• Practitioners may be interpreting the proposed regulations under Section 2704 too broadly in that the purpose of the regulations was not intended to totally eliminate all marketability and minority discounts. There will be modifications to these proposed regulations which will clarify the applicability of these restrictions.
  • In order to get the statute of limitations running, the panel felt that it is critical to disclose on a gift tax return transfers with valuation discounts, and that the valuation of such transfers may be inconsistent with the proposed regulations under Section 2704. “Over disclose – do not under disclose”.
  • In order for a trust to take a charitable deduction, it must be made pursuant to the governing instrument. The IRS has challenged the validity of state modifications/reformations to a trust instrument in allowing the charitable deduction (on the basis that the deduction was not made pursuant to the original instrument).
  • Beware of the potential gift tax implications if a trust reformation impacts on a beneficial interest in the trust.
  • The panel addressed various questions pertaining the basis consistency rules and the filing of the Form 8971. The filing requirements were reviewed and concerns were raised as to the potential liability to fiduciaries if they failed to report an asset on the Form 8971 or if the value assigned to an asset on the Form 8971 was too low..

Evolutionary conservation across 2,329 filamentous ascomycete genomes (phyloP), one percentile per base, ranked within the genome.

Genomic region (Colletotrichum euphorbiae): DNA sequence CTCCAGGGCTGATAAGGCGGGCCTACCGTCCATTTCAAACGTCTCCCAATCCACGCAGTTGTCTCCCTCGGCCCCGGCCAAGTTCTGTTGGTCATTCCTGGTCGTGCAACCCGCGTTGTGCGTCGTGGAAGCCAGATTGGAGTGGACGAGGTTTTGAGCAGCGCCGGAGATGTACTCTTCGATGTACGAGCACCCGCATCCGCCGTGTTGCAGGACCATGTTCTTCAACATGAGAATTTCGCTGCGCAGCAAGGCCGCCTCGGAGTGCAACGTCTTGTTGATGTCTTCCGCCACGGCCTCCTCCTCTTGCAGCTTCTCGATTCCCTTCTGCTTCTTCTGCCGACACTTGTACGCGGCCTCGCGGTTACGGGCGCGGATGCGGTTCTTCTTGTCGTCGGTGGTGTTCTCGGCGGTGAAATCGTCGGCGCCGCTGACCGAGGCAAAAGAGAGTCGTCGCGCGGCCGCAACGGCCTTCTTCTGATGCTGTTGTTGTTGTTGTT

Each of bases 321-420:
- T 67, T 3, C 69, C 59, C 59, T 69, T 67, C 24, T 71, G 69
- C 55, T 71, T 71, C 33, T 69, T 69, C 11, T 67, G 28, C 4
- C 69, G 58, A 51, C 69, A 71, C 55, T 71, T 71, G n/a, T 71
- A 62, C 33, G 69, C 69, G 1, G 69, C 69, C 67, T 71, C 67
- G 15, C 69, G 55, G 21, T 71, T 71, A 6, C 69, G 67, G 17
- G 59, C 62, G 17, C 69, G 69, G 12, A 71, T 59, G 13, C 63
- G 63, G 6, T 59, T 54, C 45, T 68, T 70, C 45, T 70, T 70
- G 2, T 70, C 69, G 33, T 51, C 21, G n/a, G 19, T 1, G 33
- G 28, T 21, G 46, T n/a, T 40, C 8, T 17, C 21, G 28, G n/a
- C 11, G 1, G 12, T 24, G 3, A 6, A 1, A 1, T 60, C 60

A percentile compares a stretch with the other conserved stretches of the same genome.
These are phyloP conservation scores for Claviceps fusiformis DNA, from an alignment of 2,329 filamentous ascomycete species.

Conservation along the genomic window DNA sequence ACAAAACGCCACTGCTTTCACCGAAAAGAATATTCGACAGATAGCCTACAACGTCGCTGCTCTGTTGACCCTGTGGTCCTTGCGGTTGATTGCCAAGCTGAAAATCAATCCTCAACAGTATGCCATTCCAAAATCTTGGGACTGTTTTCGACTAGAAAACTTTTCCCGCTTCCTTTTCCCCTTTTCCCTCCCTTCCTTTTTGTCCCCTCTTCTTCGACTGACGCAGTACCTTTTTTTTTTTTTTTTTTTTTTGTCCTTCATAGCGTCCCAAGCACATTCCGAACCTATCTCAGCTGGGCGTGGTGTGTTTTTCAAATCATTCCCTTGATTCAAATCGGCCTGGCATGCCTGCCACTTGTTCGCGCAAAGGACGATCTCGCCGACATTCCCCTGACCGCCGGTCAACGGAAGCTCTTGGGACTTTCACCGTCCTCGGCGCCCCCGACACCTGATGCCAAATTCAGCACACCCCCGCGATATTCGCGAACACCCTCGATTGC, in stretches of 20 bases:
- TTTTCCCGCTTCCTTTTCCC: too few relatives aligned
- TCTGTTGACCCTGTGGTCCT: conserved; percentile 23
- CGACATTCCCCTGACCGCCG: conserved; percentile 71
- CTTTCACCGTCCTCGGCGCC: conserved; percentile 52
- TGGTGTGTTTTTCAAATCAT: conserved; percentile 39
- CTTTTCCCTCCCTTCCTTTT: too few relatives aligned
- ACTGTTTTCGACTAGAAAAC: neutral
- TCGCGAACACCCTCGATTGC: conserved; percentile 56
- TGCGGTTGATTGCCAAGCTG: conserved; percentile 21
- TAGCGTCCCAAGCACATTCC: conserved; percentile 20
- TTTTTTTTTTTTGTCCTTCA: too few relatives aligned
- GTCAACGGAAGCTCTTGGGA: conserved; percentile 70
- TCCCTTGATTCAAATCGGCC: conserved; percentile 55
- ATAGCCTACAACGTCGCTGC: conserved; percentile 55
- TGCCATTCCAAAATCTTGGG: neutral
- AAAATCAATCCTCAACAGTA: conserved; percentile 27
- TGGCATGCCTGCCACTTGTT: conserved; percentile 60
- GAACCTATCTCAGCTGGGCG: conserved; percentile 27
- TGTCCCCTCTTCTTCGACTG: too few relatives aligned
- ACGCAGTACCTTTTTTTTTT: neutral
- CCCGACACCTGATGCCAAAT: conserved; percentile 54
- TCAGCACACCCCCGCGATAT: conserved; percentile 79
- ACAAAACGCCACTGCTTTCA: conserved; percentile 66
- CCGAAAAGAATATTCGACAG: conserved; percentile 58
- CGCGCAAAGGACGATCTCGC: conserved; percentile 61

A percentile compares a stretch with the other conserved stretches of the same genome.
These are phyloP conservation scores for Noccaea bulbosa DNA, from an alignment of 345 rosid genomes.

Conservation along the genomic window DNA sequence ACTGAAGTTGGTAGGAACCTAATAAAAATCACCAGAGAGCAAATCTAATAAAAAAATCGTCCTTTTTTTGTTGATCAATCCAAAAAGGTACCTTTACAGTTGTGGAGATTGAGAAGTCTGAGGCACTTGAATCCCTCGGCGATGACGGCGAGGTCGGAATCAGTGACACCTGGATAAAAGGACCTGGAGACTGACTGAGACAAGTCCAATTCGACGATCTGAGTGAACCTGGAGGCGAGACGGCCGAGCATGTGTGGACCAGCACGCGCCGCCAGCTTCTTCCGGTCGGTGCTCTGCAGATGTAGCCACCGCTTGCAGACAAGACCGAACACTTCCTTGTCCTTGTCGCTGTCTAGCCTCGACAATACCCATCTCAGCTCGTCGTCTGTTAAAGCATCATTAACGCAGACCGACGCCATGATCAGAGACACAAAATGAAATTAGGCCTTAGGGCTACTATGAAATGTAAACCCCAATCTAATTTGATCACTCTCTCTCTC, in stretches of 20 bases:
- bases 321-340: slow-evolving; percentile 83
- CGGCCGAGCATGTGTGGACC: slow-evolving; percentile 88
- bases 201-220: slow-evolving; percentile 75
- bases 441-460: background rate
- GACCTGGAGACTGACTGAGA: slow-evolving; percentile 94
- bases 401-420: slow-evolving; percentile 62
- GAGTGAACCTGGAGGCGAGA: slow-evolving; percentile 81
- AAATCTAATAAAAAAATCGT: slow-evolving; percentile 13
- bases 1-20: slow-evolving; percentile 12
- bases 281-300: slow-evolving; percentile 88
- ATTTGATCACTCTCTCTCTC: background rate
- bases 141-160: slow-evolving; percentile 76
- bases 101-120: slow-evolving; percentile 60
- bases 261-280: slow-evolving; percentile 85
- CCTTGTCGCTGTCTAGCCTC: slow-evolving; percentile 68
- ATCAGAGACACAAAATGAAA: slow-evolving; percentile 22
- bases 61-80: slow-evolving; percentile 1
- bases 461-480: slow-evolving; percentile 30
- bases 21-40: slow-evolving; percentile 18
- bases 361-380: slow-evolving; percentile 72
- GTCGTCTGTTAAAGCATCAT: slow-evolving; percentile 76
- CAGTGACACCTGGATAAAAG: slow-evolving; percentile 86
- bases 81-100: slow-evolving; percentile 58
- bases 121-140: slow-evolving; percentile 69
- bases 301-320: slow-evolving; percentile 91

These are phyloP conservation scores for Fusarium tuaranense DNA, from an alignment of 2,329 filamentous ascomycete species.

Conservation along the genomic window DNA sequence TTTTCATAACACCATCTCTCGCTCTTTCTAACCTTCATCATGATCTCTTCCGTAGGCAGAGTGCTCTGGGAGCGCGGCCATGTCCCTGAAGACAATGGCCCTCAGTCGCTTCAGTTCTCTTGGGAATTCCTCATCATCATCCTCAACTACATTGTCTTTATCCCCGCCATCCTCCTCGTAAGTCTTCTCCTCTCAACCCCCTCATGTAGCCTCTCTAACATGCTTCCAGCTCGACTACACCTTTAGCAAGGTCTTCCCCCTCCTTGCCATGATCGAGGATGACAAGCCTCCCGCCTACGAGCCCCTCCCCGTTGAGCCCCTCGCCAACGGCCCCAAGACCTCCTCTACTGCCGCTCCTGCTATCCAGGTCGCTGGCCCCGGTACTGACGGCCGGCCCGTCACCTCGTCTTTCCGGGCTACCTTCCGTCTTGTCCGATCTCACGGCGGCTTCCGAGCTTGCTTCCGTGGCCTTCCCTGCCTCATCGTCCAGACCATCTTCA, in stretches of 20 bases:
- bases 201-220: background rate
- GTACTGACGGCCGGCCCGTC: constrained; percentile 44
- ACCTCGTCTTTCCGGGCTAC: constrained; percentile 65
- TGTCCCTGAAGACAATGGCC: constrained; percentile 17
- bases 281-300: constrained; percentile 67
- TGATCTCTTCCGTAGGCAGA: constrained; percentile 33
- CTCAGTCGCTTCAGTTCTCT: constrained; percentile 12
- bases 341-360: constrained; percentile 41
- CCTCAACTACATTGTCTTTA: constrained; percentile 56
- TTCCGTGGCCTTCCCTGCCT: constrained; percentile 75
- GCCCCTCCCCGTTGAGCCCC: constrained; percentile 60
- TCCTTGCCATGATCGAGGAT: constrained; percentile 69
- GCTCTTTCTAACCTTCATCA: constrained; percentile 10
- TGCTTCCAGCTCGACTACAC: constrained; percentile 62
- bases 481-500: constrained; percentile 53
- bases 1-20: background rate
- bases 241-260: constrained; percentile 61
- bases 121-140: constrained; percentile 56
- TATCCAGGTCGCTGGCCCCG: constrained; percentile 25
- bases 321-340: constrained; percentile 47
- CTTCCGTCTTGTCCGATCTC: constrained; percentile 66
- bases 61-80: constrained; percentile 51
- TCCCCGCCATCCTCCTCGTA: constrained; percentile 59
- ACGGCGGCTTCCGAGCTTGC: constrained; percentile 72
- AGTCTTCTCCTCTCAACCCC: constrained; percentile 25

• Several questions were raised about the potential capital gains tax at death (replacing the estate tax). The panel has no idea what will ultimately pass, but they did discuss how the Canadian system operates, and how it taxes appreciation at death. They also addressed the complexities that we may face here in the U.S. if such a regime is passed.
  • The requirement to also report charitable gifts on gift tax returns were addressed (although many practitioners do not follow this requirement). The panel addressed concern that if charitable gifts are not reported on a gift tax return, they exceed the annual gift tax exclusion amount (currently $14,000) and represent more than 25% of the total taxable gifts on the gift tax return, the statute of limitations may be extended to six years (refer to Sec. 6501(e)(2)). Therefore, this practice is advisable especially in situations where there might be other gifts (discounts, GRATS, etc.) on that gift tax return that can be scrutinized by the IRS.

 

Stay tuned for more from the Heckerling Institute as the week continues!